I agree with you on this.  I haven't connected with the last several stories and haven't liked an episode enough to save it for a long time.   Great reading, though, but I'm looking forward to something different this week.

For me, it is far better to grasp the Universe as it really is than to persist in delusion, however satisfying and reassuring.    -  Carl Sagan


stePH

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Reply #18 on: December 02, 2009, 03:29:15 PM
Not a good one, this.

The story started confused. Sounded like the author wanted to write some 3-way porn, then chickened out. Then, decided to just throw in computers for the sci-fi, merged historical and modern day pirates, and then just made them...nothing.

So they steal. Big deal. There really wasn't much story here.

I did like the reading, though. Using a different person for every narrator was a good idea, and worked quite well.

Apart from seeing pr0n that wasn't there, I agree with this psot.  The story was interesting to listen to, and the multiple readers served it well, but I just didn't get the point.

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Reply #19 on: December 02, 2009, 04:17:03 PM
So, on Saturday I started listening to this story, and about ten minutes in I stopped. I was just not getting it, at all.

Yesterday I decided to give it a second chance, and started over. This time, I enjoyed it a lot more - I still wouldn't rate this as a favorite, but it did work for me.

My main problem that remains is that I didn't get much of a feeling of consistent world building. A lot of stuff happened, and it all connected to make a consistent narrative, but it felt a bit like it was driven by random thoughts that the author had rather than any planning. Quite probably this is false, an artifact of the somewhat chaotic style, but that's what it felt like to me.



Scattercat

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Reply #20 on: December 02, 2009, 08:57:58 PM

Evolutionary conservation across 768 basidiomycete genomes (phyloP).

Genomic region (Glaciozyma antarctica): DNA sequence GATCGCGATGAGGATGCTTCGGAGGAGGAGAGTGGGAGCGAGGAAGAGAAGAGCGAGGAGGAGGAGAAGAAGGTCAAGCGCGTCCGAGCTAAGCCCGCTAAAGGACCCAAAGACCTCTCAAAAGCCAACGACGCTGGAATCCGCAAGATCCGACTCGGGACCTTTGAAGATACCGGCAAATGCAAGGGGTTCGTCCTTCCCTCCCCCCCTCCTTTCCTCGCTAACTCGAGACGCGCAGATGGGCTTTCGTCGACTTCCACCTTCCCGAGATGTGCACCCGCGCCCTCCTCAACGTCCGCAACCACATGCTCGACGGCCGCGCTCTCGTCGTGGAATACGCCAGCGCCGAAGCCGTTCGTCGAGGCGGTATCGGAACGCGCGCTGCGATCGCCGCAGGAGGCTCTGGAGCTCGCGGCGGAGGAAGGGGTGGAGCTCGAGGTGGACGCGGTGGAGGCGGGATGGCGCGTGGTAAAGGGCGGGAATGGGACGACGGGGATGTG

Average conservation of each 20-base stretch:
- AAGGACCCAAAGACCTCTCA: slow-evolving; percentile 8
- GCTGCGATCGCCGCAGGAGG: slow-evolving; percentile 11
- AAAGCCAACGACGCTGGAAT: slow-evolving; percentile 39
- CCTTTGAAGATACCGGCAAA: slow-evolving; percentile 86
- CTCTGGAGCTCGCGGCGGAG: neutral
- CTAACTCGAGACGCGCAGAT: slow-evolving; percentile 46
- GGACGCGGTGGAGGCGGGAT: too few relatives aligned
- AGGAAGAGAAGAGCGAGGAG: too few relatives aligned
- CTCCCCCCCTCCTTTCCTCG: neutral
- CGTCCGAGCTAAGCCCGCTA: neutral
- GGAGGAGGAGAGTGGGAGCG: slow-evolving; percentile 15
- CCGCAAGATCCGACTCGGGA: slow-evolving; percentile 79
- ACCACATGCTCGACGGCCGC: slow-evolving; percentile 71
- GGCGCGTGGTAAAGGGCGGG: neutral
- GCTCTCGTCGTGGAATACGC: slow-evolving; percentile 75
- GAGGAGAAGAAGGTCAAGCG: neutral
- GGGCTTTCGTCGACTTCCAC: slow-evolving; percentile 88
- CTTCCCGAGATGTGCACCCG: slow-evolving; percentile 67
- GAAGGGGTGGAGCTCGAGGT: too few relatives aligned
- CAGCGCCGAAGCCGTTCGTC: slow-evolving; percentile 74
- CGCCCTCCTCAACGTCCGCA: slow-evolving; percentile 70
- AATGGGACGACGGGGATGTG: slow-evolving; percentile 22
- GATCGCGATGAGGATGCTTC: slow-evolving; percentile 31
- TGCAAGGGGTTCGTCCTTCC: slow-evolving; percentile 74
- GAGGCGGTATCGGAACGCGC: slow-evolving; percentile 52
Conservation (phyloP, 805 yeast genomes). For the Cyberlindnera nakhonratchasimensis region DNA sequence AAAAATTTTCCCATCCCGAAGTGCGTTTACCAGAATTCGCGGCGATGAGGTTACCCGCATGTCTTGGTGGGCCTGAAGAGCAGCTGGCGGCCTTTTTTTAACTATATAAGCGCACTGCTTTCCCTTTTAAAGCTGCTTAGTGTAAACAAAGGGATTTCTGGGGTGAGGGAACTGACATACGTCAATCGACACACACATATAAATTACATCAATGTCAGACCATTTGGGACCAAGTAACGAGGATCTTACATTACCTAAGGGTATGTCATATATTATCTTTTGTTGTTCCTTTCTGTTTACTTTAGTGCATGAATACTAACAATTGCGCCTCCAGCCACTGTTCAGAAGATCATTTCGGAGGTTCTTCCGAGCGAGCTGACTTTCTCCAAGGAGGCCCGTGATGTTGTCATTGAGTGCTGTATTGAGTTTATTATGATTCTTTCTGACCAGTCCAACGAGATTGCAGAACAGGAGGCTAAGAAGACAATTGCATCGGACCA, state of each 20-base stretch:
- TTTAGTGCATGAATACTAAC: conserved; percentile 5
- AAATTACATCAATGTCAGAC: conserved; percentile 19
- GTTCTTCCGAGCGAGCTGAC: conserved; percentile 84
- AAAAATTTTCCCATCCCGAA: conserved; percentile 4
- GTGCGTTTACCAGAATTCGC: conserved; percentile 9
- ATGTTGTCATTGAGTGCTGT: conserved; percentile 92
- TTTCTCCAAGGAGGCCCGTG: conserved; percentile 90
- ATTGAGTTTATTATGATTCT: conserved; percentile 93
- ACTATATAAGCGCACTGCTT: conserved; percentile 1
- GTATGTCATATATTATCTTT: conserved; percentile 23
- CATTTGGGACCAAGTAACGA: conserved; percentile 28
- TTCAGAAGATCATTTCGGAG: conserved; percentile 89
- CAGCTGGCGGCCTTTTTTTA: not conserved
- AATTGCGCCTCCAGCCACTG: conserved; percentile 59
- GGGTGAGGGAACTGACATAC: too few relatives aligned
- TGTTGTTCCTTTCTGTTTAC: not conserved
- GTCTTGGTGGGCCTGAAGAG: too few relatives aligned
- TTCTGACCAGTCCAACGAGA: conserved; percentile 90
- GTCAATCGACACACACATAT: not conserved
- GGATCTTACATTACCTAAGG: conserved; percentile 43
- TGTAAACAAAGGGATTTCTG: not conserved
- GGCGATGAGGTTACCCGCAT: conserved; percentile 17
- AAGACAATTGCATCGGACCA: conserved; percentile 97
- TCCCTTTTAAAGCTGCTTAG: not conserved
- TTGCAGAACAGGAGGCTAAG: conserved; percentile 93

I think that might be because the story takes a while to get settled into a groove.  When it started out, I wasn't sure what the setting even was, and we spent a long time talking about the characters instead of clarifying some things (like what "collective" referred to, what era it was set in, etc.)  I started out picturing a close-knit space station somewhere and the "literally" hot couple as actual aliens until I gradually picked up on it.  I think that if it were in context with other, more similar stories, it might have been easier to slip into the "not quite the real world" zone it took place in, but because Escape Pod can end up taking us anywhere from ancient South America to a spaceship in a distant galaxy, it was harder to get a fix on where the story was aiming.

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stePH

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Reply #21 on: December 02, 2009, 11:02:02 PM
Coming back to say I think this story would have been better suited to Podcastle.  Never mind the computer-hacker collectives; the bone-rum is totally a "magical realism" thing.

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wakela

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Reply #22 on: December 02, 2009, 11:28:34 PM
As others have said this story is just a series of events without any goals or challenges.  What they were doing must have been exceedingly challenging, but the extent of the conflict is summed up in coding for hours on end.  Who are the British in their computer piracy scheme?